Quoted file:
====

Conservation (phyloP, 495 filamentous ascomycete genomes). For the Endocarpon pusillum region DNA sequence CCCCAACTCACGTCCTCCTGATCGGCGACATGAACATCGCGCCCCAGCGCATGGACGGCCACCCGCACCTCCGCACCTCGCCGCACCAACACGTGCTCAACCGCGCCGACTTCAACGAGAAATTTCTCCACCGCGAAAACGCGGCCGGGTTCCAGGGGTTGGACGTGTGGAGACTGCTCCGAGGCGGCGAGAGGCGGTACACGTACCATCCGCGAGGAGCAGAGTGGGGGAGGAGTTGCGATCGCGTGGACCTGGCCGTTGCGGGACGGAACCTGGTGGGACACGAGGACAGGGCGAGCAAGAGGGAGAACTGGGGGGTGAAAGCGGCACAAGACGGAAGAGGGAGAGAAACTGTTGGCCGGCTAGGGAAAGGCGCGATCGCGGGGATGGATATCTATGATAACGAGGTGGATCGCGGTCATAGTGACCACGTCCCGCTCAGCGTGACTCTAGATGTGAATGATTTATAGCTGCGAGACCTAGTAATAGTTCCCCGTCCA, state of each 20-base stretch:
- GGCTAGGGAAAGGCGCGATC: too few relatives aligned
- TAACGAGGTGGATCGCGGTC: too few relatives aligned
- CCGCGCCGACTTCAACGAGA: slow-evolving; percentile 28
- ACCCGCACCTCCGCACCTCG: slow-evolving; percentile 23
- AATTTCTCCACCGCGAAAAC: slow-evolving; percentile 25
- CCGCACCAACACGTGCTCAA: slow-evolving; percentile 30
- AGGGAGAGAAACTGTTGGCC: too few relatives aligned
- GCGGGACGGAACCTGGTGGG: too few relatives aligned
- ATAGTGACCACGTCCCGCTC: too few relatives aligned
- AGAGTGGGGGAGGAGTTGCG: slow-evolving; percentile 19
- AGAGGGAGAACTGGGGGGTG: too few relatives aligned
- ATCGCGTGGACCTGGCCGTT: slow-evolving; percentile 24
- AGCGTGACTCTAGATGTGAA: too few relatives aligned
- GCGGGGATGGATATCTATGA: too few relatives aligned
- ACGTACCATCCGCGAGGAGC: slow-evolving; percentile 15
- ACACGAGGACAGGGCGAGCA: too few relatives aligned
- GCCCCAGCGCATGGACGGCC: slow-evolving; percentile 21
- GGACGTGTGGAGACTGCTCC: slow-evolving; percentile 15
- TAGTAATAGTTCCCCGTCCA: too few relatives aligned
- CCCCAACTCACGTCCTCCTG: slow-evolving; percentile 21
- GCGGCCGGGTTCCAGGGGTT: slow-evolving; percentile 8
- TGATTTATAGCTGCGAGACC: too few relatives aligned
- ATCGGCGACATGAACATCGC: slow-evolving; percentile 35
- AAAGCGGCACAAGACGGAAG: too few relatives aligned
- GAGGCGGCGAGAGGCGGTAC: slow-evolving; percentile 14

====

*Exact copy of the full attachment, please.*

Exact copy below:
Conservation (phyloP, 495 filamentous ascomycete genomes). For the Endocarpon pusillum region DNA sequence CCCCAACTCACGTCCTCCTGATCGGCGACATGAACATCGCGCCCCAGCGCATGGACGGCCACCCGCACCTCCGCACCTCGCCGCACCAACACGTGCTCAACCGCGCCGACTTCAACGAGAAATTTCTCCACCGCGAAAACGCGGCCGGGTTCCAGGGGTTGGACGTGTGGAGACTGCTCCGAGGCGGCGAGAGGCGGTACACGTACCATCCGCGAGGAGCAGAGTGGGGGAGGAGTTGCGATCGCGTGGACCTGGCCGTTGCGGGACGGAACCTGGTGGGACACGAGGACAGGGCGAGCAAGAGGGAGAACTGGGGGGTGAAAGCGGCACAAGACGGAAGAGGGAGAGAAACTGTTGGCCGGCTAGGGAAAGGCGCGATCGCGGGGATGGATATCTATGATAACGAGGTGGATCGCGGTCATAGTGACCACGTCCCGCTCAGCGTGACTCTAGATGTGAATGATTTATAGCTGCGAGACCTAGTAATAGTTCCCCGTCCA, state of each 20-base stretch:
- GGCTAGGGAAAGGCGCGATC: too few relatives aligned
- TAACGAGGTGGATCGCGGTC: too few relatives aligned
- CCGCGCCGACTTCAACGAGA: slow-evolving; percentile 28
- ACCCGCACCTCCGCACCTCG: slow-evolving; percentile 23
- AATTTCTCCACCGCGAAAAC: slow-evolving; percentile 25
- CCGCACCAACACGTGCTCAA: slow-evolving; percentile 30
- AGGGAGAGAAACTGTTGGCC: too few relatives aligned
- GCGGGACGGAACCTGGTGGG: too few relatives aligned
- ATAGTGACCACGTCCCGCTC: too few relatives aligned
- AGAGTGGGGGAGGAGTTGCG: slow-evolving; percentile 19
- AGAGGGAGAACTGGGGGGTG: too few relatives aligned
- ATCGCGTGGACCTGGCCGTT: slow-evolving; percentile 24
- AGCGTGACTCTAGATGTGAA: too few relatives aligned
- GCGGGGATGGATATCTATGA: too few relatives aligned
- ACGTACCATCCGCGAGGAGC: slow-evolving; percentile 15
- ACACGAGGACAGGGCGAGCA: too few relatives aligned
- GCCCCAGCGCATGGACGGCC: slow-evolving; percentile 21
- GGACGTGTGGAGACTGCTCC: slow-evolving; percentile 15
- TAGTAATAGTTCCCCGTCCA: too few relatives aligned
- CCCCAACTCACGTCCTCCTG: slow-evolving; percentile 21
- GCGGCCGGGTTCCAGGGGTT: slow-evolving; percentile 8
- TGATTTATAGCTGCGAGACC: too few relatives aligned
- ATCGGCGACATGAACATCGC: slow-evolving; percentile 35
- AAAGCGGCACAAGACGGAAG: too few relatives aligned
- GAGGCGGCGAGAGGCGGTAC: slow-evolving; percentile 14